GSES

(redirected from Generalized Self-Efficacy Scale)
AcronymDefinition
GSESGraduate School of Environmental Studies (various locations)
GSESGood Shepherd Episcopal School (various locations)
GSESGeneralized Self-Efficacy Scale (psychiatry)
GSESGlenwood Springs Elementary School (Glenwood Springs, CO)
GSESGas Safety Engineering Section (United Kingdom)
GSESGirl Scouts of Erie Shores (Girl Scouts of Northeast Ohio; Girl Scouts of the United States of America)
References in periodicals archive ?
Scales used for convergent validity were Happiness Scale (Lyubomirsky and Lepper, 1999), Heath Hope Index, Life Orientation Test, generalized self-efficacy scale. Table 1 showed descriptive data and internal consistency index (alpha coefficients) for PsyCap and its subscales.
Neuroticism subscale of NEO-FFI, Generalized self-efficacy scale, and Burn specific health - brief scale was used for data collection.
A diagnostic survey was carried out using the standardized Generalized Self-Efficacy Scale (GSES).
The Chinese version (Zhang & Schwarzer, 1995) of the 10-item Generalized Self-Efficacy Scale was used to measure participants' general belief in their competence in dealing effectively with difficult situations (Schwarzer, 1993).
The Generalized Self-Efficacy Scale (GSE) is an instrument, designed by Schwarzer and Jerusalem (1995) to parsimoniously and comprehensively assess optimistic self-efficacy beliefs to deal with stress-inducing situations.
In the present study, we used only the question 74, comprising the items of the Rosenberg Self-Esteem Scale (Rosenberg, 1965), based on the adaptation by Hutz and Zanon (2011), and the question 75, comprising the items of the Generalized Self-efficacy Scale, created by Schwarzer and Jerusalem (1995) and adapted by Sbicigo, Teixeira, Dias abd Dell'Aglio (2012).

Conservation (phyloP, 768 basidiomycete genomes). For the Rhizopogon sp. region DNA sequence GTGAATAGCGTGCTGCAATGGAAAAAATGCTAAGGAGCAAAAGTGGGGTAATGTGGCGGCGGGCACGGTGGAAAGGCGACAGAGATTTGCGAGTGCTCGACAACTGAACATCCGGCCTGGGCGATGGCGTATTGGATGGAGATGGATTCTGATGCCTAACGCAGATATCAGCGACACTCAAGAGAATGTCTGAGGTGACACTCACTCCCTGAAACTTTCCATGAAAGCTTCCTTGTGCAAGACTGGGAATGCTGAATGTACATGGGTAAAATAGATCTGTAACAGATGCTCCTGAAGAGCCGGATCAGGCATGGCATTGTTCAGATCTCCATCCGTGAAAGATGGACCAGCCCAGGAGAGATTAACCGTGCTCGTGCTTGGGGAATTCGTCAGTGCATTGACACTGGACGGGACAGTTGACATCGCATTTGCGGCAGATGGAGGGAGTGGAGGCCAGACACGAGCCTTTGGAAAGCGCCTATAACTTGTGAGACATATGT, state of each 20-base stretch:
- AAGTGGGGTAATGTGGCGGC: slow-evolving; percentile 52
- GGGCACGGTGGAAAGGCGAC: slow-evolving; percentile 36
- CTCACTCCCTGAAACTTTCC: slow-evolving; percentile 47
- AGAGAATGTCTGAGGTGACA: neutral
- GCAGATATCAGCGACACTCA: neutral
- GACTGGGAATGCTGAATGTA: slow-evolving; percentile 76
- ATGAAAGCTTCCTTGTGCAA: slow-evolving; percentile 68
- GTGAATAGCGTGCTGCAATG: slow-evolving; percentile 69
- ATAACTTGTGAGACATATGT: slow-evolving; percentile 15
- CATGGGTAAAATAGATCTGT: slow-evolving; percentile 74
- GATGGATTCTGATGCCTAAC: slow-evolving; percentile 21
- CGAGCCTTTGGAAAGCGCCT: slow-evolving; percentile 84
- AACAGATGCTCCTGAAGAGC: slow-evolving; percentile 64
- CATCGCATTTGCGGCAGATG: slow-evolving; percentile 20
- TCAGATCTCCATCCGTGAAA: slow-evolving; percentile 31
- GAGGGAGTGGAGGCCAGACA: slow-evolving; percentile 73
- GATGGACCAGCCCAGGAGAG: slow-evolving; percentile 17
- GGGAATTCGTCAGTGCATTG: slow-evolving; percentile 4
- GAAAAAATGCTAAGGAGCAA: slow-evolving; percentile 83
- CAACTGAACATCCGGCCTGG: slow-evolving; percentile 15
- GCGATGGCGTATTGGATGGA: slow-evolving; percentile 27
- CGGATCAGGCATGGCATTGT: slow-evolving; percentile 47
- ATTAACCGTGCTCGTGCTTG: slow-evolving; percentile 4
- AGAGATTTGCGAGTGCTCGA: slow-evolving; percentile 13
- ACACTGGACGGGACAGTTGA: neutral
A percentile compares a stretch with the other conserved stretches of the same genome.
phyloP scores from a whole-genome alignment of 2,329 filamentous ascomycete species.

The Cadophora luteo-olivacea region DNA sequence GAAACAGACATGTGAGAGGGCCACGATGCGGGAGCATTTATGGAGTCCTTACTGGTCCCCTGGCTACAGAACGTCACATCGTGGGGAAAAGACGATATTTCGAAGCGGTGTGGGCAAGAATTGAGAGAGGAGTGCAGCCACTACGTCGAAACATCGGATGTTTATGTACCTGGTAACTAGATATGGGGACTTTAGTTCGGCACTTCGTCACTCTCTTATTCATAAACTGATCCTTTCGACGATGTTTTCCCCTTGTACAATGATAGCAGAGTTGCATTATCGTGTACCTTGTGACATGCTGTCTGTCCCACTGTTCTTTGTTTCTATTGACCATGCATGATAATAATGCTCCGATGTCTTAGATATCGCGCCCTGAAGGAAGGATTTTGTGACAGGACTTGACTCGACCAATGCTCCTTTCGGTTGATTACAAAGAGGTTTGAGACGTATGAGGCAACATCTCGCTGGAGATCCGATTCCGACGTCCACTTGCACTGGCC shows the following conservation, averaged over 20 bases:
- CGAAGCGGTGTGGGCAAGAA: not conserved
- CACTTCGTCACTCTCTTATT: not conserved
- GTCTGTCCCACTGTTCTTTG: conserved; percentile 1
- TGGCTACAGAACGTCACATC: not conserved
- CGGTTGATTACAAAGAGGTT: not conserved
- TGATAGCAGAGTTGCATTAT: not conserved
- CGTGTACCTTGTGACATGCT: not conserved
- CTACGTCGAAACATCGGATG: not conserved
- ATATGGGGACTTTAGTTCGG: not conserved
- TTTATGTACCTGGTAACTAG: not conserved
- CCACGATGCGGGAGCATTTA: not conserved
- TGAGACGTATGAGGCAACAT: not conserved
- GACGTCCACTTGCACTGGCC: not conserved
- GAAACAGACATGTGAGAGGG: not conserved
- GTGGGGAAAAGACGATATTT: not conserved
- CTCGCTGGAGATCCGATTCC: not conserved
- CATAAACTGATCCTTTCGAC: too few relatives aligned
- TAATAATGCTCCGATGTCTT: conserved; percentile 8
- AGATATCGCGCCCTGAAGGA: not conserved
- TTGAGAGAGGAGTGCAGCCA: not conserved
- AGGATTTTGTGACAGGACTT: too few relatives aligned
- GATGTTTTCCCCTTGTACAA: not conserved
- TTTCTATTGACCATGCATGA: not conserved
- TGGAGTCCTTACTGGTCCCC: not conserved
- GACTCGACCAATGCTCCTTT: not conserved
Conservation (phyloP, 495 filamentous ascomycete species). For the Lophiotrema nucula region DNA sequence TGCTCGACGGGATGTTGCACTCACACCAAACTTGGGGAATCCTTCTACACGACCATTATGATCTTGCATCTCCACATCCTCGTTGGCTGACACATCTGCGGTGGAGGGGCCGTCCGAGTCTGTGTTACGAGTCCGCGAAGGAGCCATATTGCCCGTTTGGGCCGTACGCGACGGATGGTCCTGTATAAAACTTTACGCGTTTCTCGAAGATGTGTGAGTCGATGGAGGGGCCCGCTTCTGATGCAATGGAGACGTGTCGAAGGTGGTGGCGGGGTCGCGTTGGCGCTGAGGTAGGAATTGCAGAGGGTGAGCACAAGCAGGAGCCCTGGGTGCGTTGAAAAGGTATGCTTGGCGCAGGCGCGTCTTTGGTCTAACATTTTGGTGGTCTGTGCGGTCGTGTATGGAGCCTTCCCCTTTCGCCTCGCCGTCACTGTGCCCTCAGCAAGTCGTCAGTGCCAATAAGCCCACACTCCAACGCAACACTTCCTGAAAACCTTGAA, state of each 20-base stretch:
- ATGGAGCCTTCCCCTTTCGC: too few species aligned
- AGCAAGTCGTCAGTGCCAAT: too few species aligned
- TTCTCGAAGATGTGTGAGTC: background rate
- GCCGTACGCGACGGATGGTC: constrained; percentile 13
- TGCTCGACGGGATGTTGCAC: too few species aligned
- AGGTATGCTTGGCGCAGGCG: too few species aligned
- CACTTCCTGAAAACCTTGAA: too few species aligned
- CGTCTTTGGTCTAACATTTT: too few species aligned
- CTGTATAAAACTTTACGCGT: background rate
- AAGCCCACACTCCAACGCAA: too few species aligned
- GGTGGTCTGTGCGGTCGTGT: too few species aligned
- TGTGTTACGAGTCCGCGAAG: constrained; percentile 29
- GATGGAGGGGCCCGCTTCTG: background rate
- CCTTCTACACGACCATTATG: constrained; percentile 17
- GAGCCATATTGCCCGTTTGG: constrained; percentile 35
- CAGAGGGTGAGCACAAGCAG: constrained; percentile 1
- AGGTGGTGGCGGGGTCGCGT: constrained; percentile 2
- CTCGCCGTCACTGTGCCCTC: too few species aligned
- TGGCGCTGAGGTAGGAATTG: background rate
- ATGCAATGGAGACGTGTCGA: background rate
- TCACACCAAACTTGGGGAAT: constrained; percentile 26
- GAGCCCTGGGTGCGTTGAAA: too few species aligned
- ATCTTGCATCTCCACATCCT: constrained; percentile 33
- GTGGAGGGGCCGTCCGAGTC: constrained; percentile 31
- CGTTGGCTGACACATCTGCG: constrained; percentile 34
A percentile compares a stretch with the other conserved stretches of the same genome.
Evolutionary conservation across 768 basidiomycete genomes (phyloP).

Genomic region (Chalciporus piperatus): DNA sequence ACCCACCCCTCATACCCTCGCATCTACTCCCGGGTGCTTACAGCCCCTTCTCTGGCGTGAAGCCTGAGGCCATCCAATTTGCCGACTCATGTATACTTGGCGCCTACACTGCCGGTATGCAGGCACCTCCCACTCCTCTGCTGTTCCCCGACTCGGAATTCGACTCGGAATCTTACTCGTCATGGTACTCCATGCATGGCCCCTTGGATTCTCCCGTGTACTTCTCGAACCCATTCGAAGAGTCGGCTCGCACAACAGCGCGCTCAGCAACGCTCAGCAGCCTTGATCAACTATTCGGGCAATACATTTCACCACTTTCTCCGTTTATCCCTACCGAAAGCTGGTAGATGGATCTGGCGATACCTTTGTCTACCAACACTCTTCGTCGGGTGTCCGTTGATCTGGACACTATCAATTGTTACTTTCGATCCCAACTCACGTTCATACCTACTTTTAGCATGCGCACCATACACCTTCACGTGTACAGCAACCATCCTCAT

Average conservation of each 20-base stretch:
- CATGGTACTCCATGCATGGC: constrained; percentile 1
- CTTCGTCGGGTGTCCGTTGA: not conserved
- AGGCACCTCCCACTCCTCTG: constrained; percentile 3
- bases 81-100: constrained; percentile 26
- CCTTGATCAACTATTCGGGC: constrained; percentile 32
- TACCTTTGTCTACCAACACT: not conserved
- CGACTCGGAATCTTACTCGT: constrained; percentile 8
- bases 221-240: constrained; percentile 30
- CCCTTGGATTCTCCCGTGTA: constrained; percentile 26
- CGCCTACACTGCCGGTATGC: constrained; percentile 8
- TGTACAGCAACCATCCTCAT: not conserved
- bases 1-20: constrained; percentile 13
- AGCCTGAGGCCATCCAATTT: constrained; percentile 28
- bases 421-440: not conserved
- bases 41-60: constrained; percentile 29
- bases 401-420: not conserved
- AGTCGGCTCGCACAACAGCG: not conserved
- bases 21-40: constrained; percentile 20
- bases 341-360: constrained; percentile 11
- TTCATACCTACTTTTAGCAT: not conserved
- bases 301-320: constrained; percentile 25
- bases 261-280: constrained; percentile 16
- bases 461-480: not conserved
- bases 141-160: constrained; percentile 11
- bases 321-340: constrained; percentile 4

"Validation of a New Generalized Self-efficacy Scale." Organizational Research Methods 4: 63-83.
The Generalized Self-Efficacy Scale (GSES) is a 10-item psychometric scale designed to assess optimistic self-beliefs to cope with a variety of difficult demands in life.
in the Polish version of Juczynski [17] and the Generalized Self-Efficacy Scale (GSES) by Schwarzer and Jerusalem [18] in the Polish adaptation of Juczynski [17].
The 10-item Generalized Self-efficacy Scale (Schwarzer, Bassler, Kwiatek, Schroder, & Zhang, 1997) was used to measure efficacy beliefs among flight dispatchers.
Validity testing The initial ASRS was administered to rescue personnel who had participated in 5.12 earthquake relief, along with the Symptom Checklist 90 (SCL-90; Derogatis, 1975), the State-Trait Anxiety Inventory (STAI; Spielberger, 1983), the Generalized Self-efficacy Scale (GSES; Schwarzer & Jerusalem, 1995), and the Perceived Social Support Scale (PSSS; Xiao & Yang, 1987).
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